• I’ve been told I’m the exception as well, usually by people who have no connection to adoption and have never met another first mother.

      Or *think* they have never met another first mother. I would hazard a guess many people know a first mother, they just don’t *know* she is a first mother.

  4. Not the exception at all. Quite the norm and on my son’s 15th birthday (As you know I was pregnant 18 and not married) I am glad I never stepped foot in that adoption agency… Love you Munna!!!

  5. Come on, Melynda, cut them with a bit of sarcasm, you just pointed out that even in Californian Mormon circles, 269 out of 280 mothers refused to sacrifice their children on the adoption altars.

  6. Oops, misremembered that one, it was FMF who pointed that out and it was in Texas, but still, if that pressure is so relentless, only a small minority fails to keep their children.

      • True, why do you think I decided to join a pro-life association? (Yep, I live in a far away country where pro-choice is pro-adoption and pro-life may not be VERY anti-adoption, but is certainly NOT pro-adoption.)

  7. Another 99.73%’er here! Not different. Just a mother. One who was actually in a worse spot two years later when I gave birth to my middle son because the pain of losing my oldest son to adoption sent me into a downward spiral where I stopped carrying about anything.

    I was a teenage mom who not only took care of my children, earned a degree and built a career, I did it while struggling, always, with the loss of my oldest son. While battling the insecurities adoption instilled inside of me and the fear of never being “good-enough” for my children.

    And I know, without question, I am part of the “norm” not the exception.

    • I was a teenage mom who not only took care of my children, earned a degree and built a career, I did it while struggling, always, with the loss of my oldest son. While battling the insecurities adoption instilled inside of me and the fear of never being “good-enough” for my children.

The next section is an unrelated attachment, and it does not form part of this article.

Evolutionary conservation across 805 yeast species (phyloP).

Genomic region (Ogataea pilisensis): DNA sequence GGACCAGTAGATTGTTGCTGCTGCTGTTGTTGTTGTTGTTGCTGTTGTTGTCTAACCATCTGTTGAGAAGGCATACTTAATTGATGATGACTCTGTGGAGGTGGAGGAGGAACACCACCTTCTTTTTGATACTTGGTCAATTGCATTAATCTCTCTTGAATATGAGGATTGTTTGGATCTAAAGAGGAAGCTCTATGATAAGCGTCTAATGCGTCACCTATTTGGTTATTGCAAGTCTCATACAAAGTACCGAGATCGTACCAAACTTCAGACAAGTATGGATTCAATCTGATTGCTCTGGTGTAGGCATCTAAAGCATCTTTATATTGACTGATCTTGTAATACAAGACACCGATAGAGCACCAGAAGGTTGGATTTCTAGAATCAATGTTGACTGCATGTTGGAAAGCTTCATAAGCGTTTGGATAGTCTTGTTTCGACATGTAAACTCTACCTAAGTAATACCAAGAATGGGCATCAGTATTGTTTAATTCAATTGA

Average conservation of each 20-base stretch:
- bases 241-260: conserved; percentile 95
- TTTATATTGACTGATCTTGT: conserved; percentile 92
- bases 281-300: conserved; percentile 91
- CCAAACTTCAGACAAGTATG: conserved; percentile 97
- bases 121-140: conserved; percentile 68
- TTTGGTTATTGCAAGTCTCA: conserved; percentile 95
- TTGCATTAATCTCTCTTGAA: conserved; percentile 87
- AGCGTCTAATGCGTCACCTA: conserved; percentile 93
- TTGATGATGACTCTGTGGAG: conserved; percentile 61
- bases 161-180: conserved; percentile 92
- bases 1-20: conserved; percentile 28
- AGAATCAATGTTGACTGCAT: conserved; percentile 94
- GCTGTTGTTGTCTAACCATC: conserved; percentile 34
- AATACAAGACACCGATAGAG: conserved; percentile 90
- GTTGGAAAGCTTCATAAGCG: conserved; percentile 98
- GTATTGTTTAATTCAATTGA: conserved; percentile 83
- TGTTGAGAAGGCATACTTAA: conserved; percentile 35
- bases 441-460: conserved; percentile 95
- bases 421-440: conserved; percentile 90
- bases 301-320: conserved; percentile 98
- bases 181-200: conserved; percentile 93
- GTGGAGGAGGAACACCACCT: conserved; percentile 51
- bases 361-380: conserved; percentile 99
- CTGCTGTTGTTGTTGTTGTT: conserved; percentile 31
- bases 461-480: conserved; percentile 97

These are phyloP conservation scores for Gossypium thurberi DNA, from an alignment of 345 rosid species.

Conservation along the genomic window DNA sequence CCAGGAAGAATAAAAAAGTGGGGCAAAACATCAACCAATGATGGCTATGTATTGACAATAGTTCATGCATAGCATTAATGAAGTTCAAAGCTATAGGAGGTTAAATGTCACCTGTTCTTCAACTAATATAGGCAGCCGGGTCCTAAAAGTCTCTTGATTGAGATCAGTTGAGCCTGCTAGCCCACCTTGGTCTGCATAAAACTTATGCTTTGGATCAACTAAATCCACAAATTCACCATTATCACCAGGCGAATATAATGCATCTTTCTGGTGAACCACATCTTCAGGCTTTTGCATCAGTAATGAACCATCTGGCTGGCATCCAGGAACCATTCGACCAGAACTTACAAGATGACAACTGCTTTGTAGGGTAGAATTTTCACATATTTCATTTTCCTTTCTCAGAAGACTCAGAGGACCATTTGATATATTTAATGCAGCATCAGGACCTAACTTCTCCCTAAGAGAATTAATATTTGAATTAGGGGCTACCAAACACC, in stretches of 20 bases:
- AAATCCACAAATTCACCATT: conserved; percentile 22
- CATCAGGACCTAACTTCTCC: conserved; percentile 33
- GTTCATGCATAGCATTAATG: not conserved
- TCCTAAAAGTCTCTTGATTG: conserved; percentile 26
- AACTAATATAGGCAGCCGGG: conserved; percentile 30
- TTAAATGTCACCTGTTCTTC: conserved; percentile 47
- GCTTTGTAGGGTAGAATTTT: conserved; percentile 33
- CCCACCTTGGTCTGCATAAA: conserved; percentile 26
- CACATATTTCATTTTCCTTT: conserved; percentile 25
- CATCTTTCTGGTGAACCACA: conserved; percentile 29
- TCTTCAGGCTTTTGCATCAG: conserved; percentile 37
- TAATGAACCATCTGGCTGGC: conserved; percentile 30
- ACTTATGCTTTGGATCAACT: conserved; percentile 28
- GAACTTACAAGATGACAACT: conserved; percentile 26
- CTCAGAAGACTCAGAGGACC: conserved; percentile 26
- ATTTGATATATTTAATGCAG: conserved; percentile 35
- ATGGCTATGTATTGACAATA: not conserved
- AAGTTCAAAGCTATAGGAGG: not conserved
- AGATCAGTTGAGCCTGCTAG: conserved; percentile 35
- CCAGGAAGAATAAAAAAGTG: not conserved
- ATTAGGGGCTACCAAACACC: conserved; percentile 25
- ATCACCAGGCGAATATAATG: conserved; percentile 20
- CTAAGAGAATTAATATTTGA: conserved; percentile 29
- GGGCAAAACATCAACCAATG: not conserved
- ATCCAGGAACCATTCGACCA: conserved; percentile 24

Me too, Cassi.

  8. Ah, people used to say this to me all the time. Do you know if any of the other open adoption bloggers are blogging about an open adoption that was closed by adoptive parents?

  9. Thank you. I wrote a piece several years ago about the closure of open adoptions, and included that number (80%) as it was the only one available at the time — still is, I think. (The National Adoption Clearinghouse – now going by another name – fails to gain/hold said statistics, as do other entities whose job it seems would include the maintenance of such data.)

    In the piece, I used the term “place.” It’s how I still chose to view it (to some degree) at the time, and I felt that other terms would be difficult for still-young kids. All these years later, it depends on whom I’m speaking to.

    I scarcely read anything adoption-related any longer (let alone write anything adoption related anymore) … but was compelled to read much of your blog. Your voice is an articulate one, and I can see this blog evolving into a book one day.

    • Thank you so much, curious, for your kind words. I have actually started writing a book based on these letters. I am still trying to work out how to include important details without crossing over into revealing to much about my daughter’s beginnings. I don’t know if that is possible or not, but I am going to try because I feel like she should know all of the details of the story of “us” before I share it with the world. Once again, not sure if it will be possible, but I am going to try.